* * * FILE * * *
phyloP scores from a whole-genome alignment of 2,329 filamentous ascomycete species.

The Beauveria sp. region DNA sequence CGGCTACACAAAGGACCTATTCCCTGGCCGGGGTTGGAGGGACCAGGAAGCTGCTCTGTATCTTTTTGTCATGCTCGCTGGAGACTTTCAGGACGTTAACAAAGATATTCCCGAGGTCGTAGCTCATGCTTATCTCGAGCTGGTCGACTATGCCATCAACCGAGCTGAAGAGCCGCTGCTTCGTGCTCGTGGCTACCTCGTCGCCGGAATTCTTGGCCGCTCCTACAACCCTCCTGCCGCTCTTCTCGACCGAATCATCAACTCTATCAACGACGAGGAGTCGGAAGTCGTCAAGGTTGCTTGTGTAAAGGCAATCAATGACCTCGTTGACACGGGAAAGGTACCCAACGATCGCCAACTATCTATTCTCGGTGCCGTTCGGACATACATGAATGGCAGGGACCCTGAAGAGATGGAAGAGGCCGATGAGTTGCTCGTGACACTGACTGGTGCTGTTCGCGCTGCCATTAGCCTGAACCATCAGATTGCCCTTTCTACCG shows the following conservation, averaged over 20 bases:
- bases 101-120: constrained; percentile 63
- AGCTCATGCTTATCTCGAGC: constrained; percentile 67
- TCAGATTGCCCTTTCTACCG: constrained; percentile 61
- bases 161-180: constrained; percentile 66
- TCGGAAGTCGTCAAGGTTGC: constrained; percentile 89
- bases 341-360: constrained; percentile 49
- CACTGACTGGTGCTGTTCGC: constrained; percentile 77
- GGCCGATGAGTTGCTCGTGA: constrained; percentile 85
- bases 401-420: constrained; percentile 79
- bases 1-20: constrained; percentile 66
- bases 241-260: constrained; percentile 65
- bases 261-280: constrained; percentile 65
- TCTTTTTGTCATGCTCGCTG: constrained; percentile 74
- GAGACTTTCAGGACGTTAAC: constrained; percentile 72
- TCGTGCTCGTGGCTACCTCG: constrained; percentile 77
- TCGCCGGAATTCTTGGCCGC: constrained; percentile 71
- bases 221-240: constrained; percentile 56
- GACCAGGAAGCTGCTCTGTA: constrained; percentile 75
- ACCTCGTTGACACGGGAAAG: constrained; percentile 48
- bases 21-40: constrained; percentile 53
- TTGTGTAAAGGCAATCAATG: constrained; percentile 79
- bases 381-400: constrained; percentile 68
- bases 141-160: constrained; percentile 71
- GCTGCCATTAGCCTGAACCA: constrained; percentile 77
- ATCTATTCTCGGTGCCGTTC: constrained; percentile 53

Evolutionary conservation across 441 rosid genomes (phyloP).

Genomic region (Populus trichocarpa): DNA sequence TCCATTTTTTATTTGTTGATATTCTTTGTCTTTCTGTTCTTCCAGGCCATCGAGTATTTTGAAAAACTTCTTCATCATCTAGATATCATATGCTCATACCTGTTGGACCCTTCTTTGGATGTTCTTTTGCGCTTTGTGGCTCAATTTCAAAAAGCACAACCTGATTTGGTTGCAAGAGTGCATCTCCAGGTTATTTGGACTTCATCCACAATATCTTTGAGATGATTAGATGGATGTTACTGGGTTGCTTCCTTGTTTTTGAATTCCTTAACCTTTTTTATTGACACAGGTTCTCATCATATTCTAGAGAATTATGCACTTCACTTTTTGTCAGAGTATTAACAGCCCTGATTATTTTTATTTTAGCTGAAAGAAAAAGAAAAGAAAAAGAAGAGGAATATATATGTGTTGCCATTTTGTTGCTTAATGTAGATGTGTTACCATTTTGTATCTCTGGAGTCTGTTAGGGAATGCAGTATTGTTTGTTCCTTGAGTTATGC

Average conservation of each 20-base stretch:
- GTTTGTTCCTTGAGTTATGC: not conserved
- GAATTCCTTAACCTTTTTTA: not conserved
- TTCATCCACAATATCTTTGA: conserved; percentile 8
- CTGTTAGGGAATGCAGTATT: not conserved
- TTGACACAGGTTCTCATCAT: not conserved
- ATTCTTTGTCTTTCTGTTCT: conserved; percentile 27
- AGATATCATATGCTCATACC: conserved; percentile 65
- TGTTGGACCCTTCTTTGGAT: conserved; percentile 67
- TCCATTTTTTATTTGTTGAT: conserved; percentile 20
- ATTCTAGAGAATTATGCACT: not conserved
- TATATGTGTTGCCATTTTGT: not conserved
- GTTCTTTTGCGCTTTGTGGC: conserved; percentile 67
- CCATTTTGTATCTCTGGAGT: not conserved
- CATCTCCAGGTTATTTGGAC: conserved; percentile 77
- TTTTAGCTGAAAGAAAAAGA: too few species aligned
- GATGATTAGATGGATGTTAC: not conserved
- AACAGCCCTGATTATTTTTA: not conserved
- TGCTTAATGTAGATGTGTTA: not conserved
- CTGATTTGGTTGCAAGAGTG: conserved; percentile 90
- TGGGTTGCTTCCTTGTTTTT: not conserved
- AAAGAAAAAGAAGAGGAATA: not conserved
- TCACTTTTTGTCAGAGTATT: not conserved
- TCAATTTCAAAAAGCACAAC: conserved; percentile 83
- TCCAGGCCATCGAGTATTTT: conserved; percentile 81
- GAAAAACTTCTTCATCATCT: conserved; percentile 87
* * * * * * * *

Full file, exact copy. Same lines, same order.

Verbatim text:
phyloP scores from a whole-genome alignment of 2,329 filamentous ascomycete species.

The Beauveria sp. region DNA sequence CGGCTACACAAAGGACCTATTCCCTGGCCGGGGTTGGAGGGACCAGGAAGCTGCTCTGTATCTTTTTGTCATGCTCGCTGGAGACTTTCAGGACGTTAACAAAGATATTCCCGAGGTCGTAGCTCATGCTTATCTCGAGCTGGTCGACTATGCCATCAACCGAGCTGAAGAGCCGCTGCTTCGTGCTCGTGGCTACCTCGTCGCCGGAATTCTTGGCCGCTCCTACAACCCTCCTGCCGCTCTTCTCGACCGAATCATCAACTCTATCAACGACGAGGAGTCGGAAGTCGTCAAGGTTGCTTGTGTAAAGGCAATCAATGACCTCGTTGACACGGGAAAGGTACCCAACGATCGCCAACTATCTATTCTCGGTGCCGTTCGGACATACATGAATGGCAGGGACCCTGAAGAGATGGAAGAGGCCGATGAGTTGCTCGTGACACTGACTGGTGCTGTTCGCGCTGCCATTAGCCTGAACCATCAGATTGCCCTTTCTACCG shows the following conservation, averaged over 20 bases:
- bases 101-120: constrained; percentile 63
- AGCTCATGCTTATCTCGAGC: constrained; percentile 67
- TCAGATTGCCCTTTCTACCG: constrained; percentile 61
- bases 161-180: constrained; percentile 66
- TCGGAAGTCGTCAAGGTTGC: constrained; percentile 89
- bases 341-360: constrained; percentile 49
- CACTGACTGGTGCTGTTCGC: constrained; percentile 77
- GGCCGATGAGTTGCTCGTGA: constrained; percentile 85
- bases 401-420: constrained; percentile 79
- bases 1-20: constrained; percentile 66
- bases 241-260: constrained; percentile 65
- bases 261-280: constrained; percentile 65
- TCTTTTTGTCATGCTCGCTG: constrained; percentile 74
- GAGACTTTCAGGACGTTAAC: constrained; percentile 72
- TCGTGCTCGTGGCTACCTCG: constrained; percentile 77
- TCGCCGGAATTCTTGGCCGC: constrained; percentile 71
- bases 221-240: constrained; percentile 56
- GACCAGGAAGCTGCTCTGTA: constrained; percentile 75
- ACCTCGTTGACACGGGAAAG: constrained; percentile 48
- bases 21-40: constrained; percentile 53
- TTGTGTAAAGGCAATCAATG: constrained; percentile 79
- bases 381-400: constrained; percentile 68
- bases 141-160: constrained; percentile 71
- GCTGCCATTAGCCTGAACCA: constrained; percentile 77
- ATCTATTCTCGGTGCCGTTC: constrained; percentile 53

Evolutionary conservation across 441 rosid genomes (phyloP).

Genomic region (Populus trichocarpa): DNA sequence TCCATTTTTTATTTGTTGATATTCTTTGTCTTTCTGTTCTTCCAGGCCATCGAGTATTTTGAAAAACTTCTTCATCATCTAGATATCATATGCTCATACCTGTTGGACCCTTCTTTGGATGTTCTTTTGCGCTTTGTGGCTCAATTTCAAAAAGCACAACCTGATTTGGTTGCAAGAGTGCATCTCCAGGTTATTTGGACTTCATCCACAATATCTTTGAGATGATTAGATGGATGTTACTGGGTTGCTTCCTTGTTTTTGAATTCCTTAACCTTTTTTATTGACACAGGTTCTCATCATATTCTAGAGAATTATGCACTTCACTTTTTGTCAGAGTATTAACAGCCCTGATTATTTTTATTTTAGCTGAAAGAAAAAGAAAAGAAAAAGAAGAGGAATATATATGTGTTGCCATTTTGTTGCTTAATGTAGATGTGTTACCATTTTGTATCTCTGGAGTCTGTTAGGGAATGCAGTATTGTTTGTTCCTTGAGTTATGC

Average conservation of each 20-base stretch:
- GTTTGTTCCTTGAGTTATGC: not conserved
- GAATTCCTTAACCTTTTTTA: not conserved
- TTCATCCACAATATCTTTGA: conserved; percentile 8
- CTGTTAGGGAATGCAGTATT: not conserved
- TTGACACAGGTTCTCATCAT: not conserved
- ATTCTTTGTCTTTCTGTTCT: conserved; percentile 27
- AGATATCATATGCTCATACC: conserved; percentile 65
- TGTTGGACCCTTCTTTGGAT: conserved; percentile 67
- TCCATTTTTTATTTGTTGAT: conserved; percentile 20
- ATTCTAGAGAATTATGCACT: not conserved
- TATATGTGTTGCCATTTTGT: not conserved
- GTTCTTTTGCGCTTTGTGGC: conserved; percentile 67
- CCATTTTGTATCTCTGGAGT: not conserved
- CATCTCCAGGTTATTTGGAC: conserved; percentile 77
- TTTTAGCTGAAAGAAAAAGA: too few species aligned
- GATGATTAGATGGATGTTAC: not conserved
- AACAGCCCTGATTATTTTTA: not conserved
- TGCTTAATGTAGATGTGTTA: not conserved
- CTGATTTGGTTGCAAGAGTG: conserved; percentile 90
- TGGGTTGCTTCCTTGTTTTT: not conserved
- AAAGAAAAAGAAGAGGAATA: not conserved
- TCACTTTTTGTCAGAGTATT: not conserved
- TCAATTTCAAAAAGCACAAC: conserved; percentile 83
- TCCAGGCCATCGAGTATTTT: conserved; percentile 81
- GAAAAACTTCTTCATCATCT: conserved; percentile 87